While most finds I deal with are found in fields or gardens I do get the occasional find from building work. This upper stone from a late Medieval or Post Medieval pot quern was found while the owner was taking down a wall of an old barn, probably previously a house, in Combwich. It recorded on the database as SOM-D9C047.
Pot querns have two parts, the upper stone and the larger lower stone which is ‘pot shaped’ with raised sides around a central recess within which the upper stone sits. A spout is cut into the side of the lower stone through which the meal exits. Evidence from Winchester suggests they were in use from the mid 12th century. A similar example to this but with only one handle lug and a splay flanking the slot on the base was found in a late 13th century context in the priory kitchen in Exeter with part of a base. The stone is lava; querns of imported German lava were popular in the later Medieval period.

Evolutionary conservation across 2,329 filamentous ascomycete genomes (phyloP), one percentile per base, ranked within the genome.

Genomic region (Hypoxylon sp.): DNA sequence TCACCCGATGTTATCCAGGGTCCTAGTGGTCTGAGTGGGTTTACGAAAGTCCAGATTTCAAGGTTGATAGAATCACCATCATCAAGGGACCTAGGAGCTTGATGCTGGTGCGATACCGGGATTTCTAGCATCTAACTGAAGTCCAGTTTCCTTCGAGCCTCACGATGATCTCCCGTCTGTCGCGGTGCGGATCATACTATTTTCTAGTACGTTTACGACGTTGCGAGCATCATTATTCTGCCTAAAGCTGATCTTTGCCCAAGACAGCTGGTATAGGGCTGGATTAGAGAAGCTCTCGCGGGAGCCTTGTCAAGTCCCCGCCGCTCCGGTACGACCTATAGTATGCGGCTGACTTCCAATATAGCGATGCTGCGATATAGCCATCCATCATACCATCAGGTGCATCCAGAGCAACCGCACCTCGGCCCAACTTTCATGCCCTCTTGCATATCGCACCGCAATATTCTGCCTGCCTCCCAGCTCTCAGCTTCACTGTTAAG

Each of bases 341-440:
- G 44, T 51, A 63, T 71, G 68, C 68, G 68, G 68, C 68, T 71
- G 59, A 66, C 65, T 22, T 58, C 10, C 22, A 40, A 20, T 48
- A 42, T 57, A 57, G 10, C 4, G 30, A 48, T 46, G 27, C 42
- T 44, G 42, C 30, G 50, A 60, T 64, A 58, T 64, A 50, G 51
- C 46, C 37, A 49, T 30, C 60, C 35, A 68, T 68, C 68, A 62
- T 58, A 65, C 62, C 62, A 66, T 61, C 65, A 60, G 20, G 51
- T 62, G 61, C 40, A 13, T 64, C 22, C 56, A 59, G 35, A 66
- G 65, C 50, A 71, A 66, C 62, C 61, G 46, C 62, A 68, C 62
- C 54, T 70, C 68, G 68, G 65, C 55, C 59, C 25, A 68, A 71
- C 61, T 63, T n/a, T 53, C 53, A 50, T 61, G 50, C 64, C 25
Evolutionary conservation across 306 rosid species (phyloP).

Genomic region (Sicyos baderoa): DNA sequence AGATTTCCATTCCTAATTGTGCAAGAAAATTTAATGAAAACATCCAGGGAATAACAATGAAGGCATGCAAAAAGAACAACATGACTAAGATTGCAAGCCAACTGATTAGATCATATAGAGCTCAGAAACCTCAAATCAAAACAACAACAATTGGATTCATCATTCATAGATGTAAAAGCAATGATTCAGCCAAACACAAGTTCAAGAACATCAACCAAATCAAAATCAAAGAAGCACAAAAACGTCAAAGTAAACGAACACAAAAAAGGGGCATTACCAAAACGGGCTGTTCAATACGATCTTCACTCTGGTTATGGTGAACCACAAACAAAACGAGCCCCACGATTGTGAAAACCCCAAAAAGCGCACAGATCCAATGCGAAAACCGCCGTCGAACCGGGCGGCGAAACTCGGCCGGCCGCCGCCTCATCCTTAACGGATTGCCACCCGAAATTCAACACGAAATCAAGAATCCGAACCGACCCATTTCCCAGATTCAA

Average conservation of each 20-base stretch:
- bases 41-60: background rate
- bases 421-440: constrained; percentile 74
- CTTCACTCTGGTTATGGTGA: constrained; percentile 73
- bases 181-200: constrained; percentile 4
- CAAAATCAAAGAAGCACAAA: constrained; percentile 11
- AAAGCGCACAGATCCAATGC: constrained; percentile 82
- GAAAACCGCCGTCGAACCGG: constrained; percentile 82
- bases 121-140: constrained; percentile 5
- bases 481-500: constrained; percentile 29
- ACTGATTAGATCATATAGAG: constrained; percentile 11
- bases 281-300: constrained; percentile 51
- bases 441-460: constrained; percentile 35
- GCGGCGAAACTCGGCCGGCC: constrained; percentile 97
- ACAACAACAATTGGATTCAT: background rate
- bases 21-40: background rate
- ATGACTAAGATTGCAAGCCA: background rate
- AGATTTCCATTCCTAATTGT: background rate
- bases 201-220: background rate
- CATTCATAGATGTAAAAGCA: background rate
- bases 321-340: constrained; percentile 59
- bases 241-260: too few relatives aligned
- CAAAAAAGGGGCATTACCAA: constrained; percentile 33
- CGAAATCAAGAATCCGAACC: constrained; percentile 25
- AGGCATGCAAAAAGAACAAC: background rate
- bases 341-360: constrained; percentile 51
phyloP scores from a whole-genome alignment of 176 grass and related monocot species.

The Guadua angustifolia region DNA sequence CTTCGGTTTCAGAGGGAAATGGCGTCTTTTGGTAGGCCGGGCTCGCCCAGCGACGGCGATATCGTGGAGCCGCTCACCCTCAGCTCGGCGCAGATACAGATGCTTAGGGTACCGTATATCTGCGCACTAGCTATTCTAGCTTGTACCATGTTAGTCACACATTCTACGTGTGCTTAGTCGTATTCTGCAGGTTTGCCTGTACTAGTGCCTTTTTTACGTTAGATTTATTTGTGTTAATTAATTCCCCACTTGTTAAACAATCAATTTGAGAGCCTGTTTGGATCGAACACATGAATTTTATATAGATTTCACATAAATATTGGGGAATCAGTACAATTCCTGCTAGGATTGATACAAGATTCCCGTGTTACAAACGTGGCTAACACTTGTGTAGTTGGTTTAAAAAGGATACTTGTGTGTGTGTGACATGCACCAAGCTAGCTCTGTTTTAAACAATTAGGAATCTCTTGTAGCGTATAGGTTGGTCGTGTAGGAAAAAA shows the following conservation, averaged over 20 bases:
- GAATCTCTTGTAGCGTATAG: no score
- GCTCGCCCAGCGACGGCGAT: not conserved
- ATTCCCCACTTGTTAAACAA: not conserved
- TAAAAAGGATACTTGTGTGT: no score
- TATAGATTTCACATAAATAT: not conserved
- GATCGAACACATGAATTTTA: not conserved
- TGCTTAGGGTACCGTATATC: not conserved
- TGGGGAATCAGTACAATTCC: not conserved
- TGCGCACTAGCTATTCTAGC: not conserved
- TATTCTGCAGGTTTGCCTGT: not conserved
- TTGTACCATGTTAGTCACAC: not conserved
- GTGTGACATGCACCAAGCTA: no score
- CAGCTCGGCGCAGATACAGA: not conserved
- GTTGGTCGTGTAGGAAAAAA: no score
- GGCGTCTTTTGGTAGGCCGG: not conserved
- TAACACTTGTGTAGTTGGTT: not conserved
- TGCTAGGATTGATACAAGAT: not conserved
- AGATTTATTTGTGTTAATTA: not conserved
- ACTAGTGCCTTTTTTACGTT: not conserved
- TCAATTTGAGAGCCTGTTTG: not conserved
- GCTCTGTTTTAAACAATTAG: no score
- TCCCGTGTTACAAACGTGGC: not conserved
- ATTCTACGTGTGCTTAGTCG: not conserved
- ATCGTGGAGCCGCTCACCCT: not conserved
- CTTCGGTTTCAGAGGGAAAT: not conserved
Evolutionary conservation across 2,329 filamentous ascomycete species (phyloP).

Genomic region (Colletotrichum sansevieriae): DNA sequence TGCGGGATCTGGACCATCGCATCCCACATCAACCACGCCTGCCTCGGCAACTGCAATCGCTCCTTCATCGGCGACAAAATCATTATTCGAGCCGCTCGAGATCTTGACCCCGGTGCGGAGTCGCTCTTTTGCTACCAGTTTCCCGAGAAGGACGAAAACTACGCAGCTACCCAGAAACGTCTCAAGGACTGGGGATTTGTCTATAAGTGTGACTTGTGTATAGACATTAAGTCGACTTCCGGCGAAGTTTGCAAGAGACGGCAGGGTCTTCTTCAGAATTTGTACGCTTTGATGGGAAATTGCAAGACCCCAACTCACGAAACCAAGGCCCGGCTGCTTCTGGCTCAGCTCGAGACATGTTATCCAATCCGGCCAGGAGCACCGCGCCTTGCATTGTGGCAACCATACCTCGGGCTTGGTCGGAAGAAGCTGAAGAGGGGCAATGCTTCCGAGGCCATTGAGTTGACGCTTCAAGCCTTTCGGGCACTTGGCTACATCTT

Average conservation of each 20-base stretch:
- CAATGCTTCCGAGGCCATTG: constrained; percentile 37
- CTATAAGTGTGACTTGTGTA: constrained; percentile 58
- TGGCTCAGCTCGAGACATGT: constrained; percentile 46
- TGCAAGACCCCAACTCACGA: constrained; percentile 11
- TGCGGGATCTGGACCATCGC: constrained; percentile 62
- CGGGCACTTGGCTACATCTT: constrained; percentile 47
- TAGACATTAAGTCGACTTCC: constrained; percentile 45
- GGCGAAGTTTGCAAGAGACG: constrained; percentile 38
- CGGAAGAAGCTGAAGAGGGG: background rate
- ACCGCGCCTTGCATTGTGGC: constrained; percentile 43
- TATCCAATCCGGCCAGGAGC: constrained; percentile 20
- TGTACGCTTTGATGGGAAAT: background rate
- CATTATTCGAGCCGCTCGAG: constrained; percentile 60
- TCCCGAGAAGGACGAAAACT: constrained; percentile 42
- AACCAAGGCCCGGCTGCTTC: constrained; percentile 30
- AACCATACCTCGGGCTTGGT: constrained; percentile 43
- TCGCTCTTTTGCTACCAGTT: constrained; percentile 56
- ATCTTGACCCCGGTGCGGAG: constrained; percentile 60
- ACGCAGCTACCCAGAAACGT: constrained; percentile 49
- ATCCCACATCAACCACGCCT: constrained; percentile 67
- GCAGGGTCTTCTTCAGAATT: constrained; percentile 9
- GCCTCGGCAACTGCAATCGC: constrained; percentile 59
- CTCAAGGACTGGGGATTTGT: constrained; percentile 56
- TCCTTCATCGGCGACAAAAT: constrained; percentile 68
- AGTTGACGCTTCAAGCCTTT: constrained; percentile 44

Documentary evidence suggests the continued use of hand querns into the Post Medieval period. They were replaced by examples with cranked handles and gears in the 17th century. Pot querns have been found in 17th century contexts, usually in rubble and hardcore, but it is not clear if they are residual or were recycled as hardcore when the new style of quern replaced them. The find spot of this example, in rubble fill, reinforces this pattern.